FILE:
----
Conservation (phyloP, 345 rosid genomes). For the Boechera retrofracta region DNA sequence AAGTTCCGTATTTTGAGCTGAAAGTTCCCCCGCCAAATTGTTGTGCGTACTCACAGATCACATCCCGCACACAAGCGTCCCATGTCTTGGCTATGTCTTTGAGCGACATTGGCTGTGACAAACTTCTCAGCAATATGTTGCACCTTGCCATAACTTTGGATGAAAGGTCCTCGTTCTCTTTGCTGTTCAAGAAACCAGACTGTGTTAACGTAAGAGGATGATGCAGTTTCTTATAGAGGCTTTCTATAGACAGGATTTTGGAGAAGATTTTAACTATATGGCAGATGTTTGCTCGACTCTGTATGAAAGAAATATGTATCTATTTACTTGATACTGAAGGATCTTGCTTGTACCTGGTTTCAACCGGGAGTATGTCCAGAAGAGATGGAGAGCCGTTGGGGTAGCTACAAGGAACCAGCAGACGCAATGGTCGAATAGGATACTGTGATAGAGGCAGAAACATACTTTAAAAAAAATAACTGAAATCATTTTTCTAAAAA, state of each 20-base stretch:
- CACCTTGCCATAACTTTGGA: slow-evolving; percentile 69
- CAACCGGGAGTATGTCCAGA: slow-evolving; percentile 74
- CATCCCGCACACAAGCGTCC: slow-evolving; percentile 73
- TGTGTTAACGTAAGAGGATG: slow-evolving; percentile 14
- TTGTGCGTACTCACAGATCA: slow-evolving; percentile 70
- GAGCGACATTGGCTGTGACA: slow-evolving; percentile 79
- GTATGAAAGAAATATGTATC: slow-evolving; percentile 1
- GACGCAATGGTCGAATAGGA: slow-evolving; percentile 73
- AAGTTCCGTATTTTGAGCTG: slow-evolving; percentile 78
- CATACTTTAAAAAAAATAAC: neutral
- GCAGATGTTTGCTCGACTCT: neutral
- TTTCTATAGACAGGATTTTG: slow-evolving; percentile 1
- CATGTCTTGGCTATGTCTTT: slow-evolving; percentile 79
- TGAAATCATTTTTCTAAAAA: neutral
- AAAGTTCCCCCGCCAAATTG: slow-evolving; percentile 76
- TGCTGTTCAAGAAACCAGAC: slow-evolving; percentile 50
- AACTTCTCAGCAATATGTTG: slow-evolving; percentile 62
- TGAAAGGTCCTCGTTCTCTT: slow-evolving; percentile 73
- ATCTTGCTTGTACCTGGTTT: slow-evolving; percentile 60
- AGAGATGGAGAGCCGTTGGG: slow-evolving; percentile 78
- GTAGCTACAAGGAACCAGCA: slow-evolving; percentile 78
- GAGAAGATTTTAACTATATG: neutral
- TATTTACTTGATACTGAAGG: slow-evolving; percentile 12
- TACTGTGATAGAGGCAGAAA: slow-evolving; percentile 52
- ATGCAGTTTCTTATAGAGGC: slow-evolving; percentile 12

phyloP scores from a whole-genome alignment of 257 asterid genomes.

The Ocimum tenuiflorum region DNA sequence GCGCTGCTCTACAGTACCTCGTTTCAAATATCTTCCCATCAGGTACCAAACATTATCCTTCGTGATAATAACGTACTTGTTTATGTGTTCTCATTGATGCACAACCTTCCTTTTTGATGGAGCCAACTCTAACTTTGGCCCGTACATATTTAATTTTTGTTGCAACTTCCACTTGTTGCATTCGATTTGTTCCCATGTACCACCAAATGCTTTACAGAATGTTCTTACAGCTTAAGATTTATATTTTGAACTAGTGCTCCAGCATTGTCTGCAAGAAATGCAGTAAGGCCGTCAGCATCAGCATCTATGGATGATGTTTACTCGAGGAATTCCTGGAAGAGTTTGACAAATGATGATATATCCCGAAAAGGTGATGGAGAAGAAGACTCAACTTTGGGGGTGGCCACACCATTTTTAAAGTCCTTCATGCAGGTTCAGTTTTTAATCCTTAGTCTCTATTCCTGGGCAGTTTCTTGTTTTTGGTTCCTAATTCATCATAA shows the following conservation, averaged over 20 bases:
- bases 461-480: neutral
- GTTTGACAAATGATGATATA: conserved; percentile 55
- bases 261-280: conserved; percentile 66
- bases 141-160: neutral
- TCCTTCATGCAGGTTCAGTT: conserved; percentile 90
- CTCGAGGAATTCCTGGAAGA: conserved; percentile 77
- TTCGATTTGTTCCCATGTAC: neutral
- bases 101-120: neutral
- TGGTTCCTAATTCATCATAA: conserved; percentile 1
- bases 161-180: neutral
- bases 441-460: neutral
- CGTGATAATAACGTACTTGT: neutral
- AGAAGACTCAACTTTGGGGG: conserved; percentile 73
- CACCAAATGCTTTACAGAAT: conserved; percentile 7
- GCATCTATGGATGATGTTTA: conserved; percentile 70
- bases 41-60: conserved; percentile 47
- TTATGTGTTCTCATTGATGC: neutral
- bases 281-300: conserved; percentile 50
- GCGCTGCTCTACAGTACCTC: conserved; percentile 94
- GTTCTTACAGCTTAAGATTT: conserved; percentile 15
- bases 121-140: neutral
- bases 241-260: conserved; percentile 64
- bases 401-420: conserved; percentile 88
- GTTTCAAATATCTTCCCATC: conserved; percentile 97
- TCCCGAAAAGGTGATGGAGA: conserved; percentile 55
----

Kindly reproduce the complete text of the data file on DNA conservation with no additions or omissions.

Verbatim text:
Conservation (phyloP, 345 rosid genomes). For the Boechera retrofracta region DNA sequence AAGTTCCGTATTTTGAGCTGAAAGTTCCCCCGCCAAATTGTTGTGCGTACTCACAGATCACATCCCGCACACAAGCGTCCCATGTCTTGGCTATGTCTTTGAGCGACATTGGCTGTGACAAACTTCTCAGCAATATGTTGCACCTTGCCATAACTTTGGATGAAAGGTCCTCGTTCTCTTTGCTGTTCAAGAAACCAGACTGTGTTAACGTAAGAGGATGATGCAGTTTCTTATAGAGGCTTTCTATAGACAGGATTTTGGAGAAGATTTTAACTATATGGCAGATGTTTGCTCGACTCTGTATGAAAGAAATATGTATCTATTTACTTGATACTGAAGGATCTTGCTTGTACCTGGTTTCAACCGGGAGTATGTCCAGAAGAGATGGAGAGCCGTTGGGGTAGCTACAAGGAACCAGCAGACGCAATGGTCGAATAGGATACTGTGATAGAGGCAGAAACATACTTTAAAAAAAATAACTGAAATCATTTTTCTAAAAA, state of each 20-base stretch:
- CACCTTGCCATAACTTTGGA: slow-evolving; percentile 69
- CAACCGGGAGTATGTCCAGA: slow-evolving; percentile 74
- CATCCCGCACACAAGCGTCC: slow-evolving; percentile 73
- TGTGTTAACGTAAGAGGATG: slow-evolving; percentile 14
- TTGTGCGTACTCACAGATCA: slow-evolving; percentile 70
- GAGCGACATTGGCTGTGACA: slow-evolving; percentile 79
- GTATGAAAGAAATATGTATC: slow-evolving; percentile 1
- GACGCAATGGTCGAATAGGA: slow-evolving; percentile 73
- AAGTTCCGTATTTTGAGCTG: slow-evolving; percentile 78
- CATACTTTAAAAAAAATAAC: neutral
- GCAGATGTTTGCTCGACTCT: neutral
- TTTCTATAGACAGGATTTTG: slow-evolving; percentile 1
- CATGTCTTGGCTATGTCTTT: slow-evolving; percentile 79
- TGAAATCATTTTTCTAAAAA: neutral
- AAAGTTCCCCCGCCAAATTG: slow-evolving; percentile 76
- TGCTGTTCAAGAAACCAGAC: slow-evolving; percentile 50
- AACTTCTCAGCAATATGTTG: slow-evolving; percentile 62
- TGAAAGGTCCTCGTTCTCTT: slow-evolving; percentile 73
- ATCTTGCTTGTACCTGGTTT: slow-evolving; percentile 60
- AGAGATGGAGAGCCGTTGGG: slow-evolving; percentile 78
- GTAGCTACAAGGAACCAGCA: slow-evolving; percentile 78
- GAGAAGATTTTAACTATATG: neutral
- TATTTACTTGATACTGAAGG: slow-evolving; percentile 12
- TACTGTGATAGAGGCAGAAA: slow-evolving; percentile 52
- ATGCAGTTTCTTATAGAGGC: slow-evolving; percentile 12

phyloP scores from a whole-genome alignment of 257 asterid genomes.

The Ocimum tenuiflorum region DNA sequence GCGCTGCTCTACAGTACCTCGTTTCAAATATCTTCCCATCAGGTACCAAACATTATCCTTCGTGATAATAACGTACTTGTTTATGTGTTCTCATTGATGCACAACCTTCCTTTTTGATGGAGCCAACTCTAACTTTGGCCCGTACATATTTAATTTTTGTTGCAACTTCCACTTGTTGCATTCGATTTGTTCCCATGTACCACCAAATGCTTTACAGAATGTTCTTACAGCTTAAGATTTATATTTTGAACTAGTGCTCCAGCATTGTCTGCAAGAAATGCAGTAAGGCCGTCAGCATCAGCATCTATGGATGATGTTTACTCGAGGAATTCCTGGAAGAGTTTGACAAATGATGATATATCCCGAAAAGGTGATGGAGAAGAAGACTCAACTTTGGGGGTGGCCACACCATTTTTAAAGTCCTTCATGCAGGTTCAGTTTTTAATCCTTAGTCTCTATTCCTGGGCAGTTTCTTGTTTTTGGTTCCTAATTCATCATAA shows the following conservation, averaged over 20 bases:
- bases 461-480: neutral
- GTTTGACAAATGATGATATA: conserved; percentile 55
- bases 261-280: conserved; percentile 66
- bases 141-160: neutral
- TCCTTCATGCAGGTTCAGTT: conserved; percentile 90
- CTCGAGGAATTCCTGGAAGA: conserved; percentile 77
- TTCGATTTGTTCCCATGTAC: neutral
- bases 101-120: neutral
- TGGTTCCTAATTCATCATAA: conserved; percentile 1
- bases 161-180: neutral
- bases 441-460: neutral
- CGTGATAATAACGTACTTGT: neutral
- AGAAGACTCAACTTTGGGGG: conserved; percentile 73
- CACCAAATGCTTTACAGAAT: conserved; percentile 7
- GCATCTATGGATGATGTTTA: conserved; percentile 70
- bases 41-60: conserved; percentile 47
- TTATGTGTTCTCATTGATGC: neutral
- bases 281-300: conserved; percentile 50
- GCGCTGCTCTACAGTACCTC: conserved; percentile 94
- GTTCTTACAGCTTAAGATTT: conserved; percentile 15
- bases 121-140: neutral
- bases 241-260: conserved; percentile 64
- bases 401-420: conserved; percentile 88
- GTTTCAAATATCTTCCCATC: conserved; percentile 97
- TCCCGAAAAGGTGATGGAGA: conserved; percentile 55